Practical Paris
By Prof Dominic Regan

What follows are some tips on what to do and not do in a city that I visit many times each year.

The Eurostar Service has many advantages. There is no weighing of luggage or liquid bans. On a good day I have cleared passports and security in six minutes. The other immense advantage is that one is travelling city centre to city centre. The cheapest return in standard is £58. Book ahead, although now and again big batches of cheap tickets are released. There is a premium economy option which gives one a light meal, a bigger seat and a more tranquil carriage.

Those who hold an Amex Platinum or Black card can use the opulent business lounges in London and Paris; even if travelling on an economy ticket. Far from the madding crowds one can grab lots of free newspapers, magazines, drinks and snacks. Only the cardholder gets in though. I always snatch a few bottles of water.

Some trains are non-stop between London and Paris. Apart from being slighter faster, the benefit is that as the train pulls out you can move to a seat you might find more attractive.

One arrives at the Gare Du Nord which is being cleaned up but still attracts some dubious characters. Beware of people inviting you to sign a petition. Whilst distracted, pickpockets get to work. They also operate on the Metro so keep passport and money buried deep in pockets.

If you want a taxi on arrival you will see a large sign telling you to turn right. Ignore it. Instead, turn left and walk along until you reach the vast exit opposite Platform 18. Go out and cross the street. Right outside the Hotel Richmond is a fast moving rank where I have always got a cab at once. You can wait 25 minutes in the official rank.

If using the Metro there is a massive interchange within the station. Depending on where you are going, it is much easier to get off the train and directly cross the street where on the corner opposite you will see a lovely Art Nouveau entrance to the Gare Du Nord metro (note: closed for renovations until 13 June 2018). It takes seconds to enter and you can pick up line 4 (Direction Porte d’Orléans) which stops at popular points like Chatelet, St Michel and St Germain des Près. Buy a ten ticket bundle of metro tickets, a carnet, for about €15. Pay cash or else you will be stung by card fees. One can buy a carnet on the Eurostar but they are more expensive.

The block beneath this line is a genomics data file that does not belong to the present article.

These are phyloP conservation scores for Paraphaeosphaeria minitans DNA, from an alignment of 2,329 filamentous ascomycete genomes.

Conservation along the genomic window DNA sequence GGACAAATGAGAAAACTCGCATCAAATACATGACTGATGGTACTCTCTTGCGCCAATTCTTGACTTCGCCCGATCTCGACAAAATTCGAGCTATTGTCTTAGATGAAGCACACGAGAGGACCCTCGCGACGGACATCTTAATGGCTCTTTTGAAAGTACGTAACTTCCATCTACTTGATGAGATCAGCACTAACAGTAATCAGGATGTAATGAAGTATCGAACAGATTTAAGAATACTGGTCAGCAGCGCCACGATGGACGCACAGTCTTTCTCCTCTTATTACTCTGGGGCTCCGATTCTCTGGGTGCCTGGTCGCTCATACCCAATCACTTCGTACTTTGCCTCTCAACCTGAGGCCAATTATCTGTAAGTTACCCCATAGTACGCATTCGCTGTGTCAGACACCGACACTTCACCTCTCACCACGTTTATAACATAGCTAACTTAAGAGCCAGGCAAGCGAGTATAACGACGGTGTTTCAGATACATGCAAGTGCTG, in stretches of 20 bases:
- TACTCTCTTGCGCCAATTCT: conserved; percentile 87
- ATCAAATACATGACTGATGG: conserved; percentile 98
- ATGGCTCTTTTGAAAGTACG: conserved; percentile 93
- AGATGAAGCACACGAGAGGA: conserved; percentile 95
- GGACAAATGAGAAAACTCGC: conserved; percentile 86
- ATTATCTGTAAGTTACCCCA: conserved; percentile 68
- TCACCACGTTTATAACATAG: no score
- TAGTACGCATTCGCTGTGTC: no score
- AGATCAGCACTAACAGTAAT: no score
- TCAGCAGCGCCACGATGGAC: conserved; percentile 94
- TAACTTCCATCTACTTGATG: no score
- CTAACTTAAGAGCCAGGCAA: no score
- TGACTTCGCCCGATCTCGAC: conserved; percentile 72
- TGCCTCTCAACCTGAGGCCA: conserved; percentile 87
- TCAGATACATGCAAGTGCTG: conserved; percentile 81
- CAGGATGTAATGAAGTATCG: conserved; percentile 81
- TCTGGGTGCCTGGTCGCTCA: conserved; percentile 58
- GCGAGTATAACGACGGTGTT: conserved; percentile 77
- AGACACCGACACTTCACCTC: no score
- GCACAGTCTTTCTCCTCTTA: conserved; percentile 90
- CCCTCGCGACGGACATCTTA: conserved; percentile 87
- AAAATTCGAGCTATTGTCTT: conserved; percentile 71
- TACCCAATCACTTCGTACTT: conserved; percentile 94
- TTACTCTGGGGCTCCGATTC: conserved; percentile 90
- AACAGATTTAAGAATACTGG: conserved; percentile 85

Forget the Eiffel Tower. It is hectic and the queues are miserable. Far better to visit the cheaper and much more central Arc De Triomphe where good views prevail. Paris is a low built city so you can see from here. In the evening the whole Eiffel Tower sparkles for a few minutes on the hour and that is a memorable sight.

Forget the Louvre. It is massive and heaving. The Musée D’Orsay, once a railway station, is more manageable and is bursting with good sculpture and impressionists galore.

To navigate, buy The Paris Mapguide, an English publication which as I write is £3.50 on Amazon; utterly invaluable. The RATP app is free and enables one to plan Metro and bus trips. The Metro is fast and stations are close together.

La Coupole is opposite the Vavin tube on the Left Bank. It is a massive brasserie so you will always get a table. Bizarrely, the speciality is lamb curry served by two staff in Raj couture. Lots of seafood and steak are available too. The French President likes Le Dome a little way further up the road. Dirt cheap but atmospheric is an old canteen for workmen, Chartier, at 7 Rue du Fauborg Montmartre, by the Grand Boulevards metro. A bottle of wine can be had for a tenner.

Where to stay? The English Hoxton Hotel group has just opened by Chartier. If you have young children the Novotel at Les Halles is good because it has family rooms that will sleep four and the area is pedestrianised. Rue Montorgueil originates here and becomes a pedestrianised street with lots of small food stores including the cake shop Stohrer which the Queen has visited.

The Pompidou Centre is five minutes’ walk away. My personal favourite is the Hotel K and K opposite Rue du Bac tube. Rooms are modern so the plumbing and air conditioning work. Very central but calm and the Rue Du Bac has everything including the Bon Marche department store which is the best in Europe. The food hall and wine cave are beyond belief.

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Jim Duffy

 Barrister at 1 Crown Office Row

Dominic Regan

Dominic Regan, @krug79, is a Professor at City Law School. He has worked since 2010 with Sir Rupert Jackson on aspects of reform and last year advised the House of Commons Select Committee about costs law as it applies to non-disclosure agreements. He buys a lot of wine.

Pauline Tubiana

Avocat at the Barreau de Paris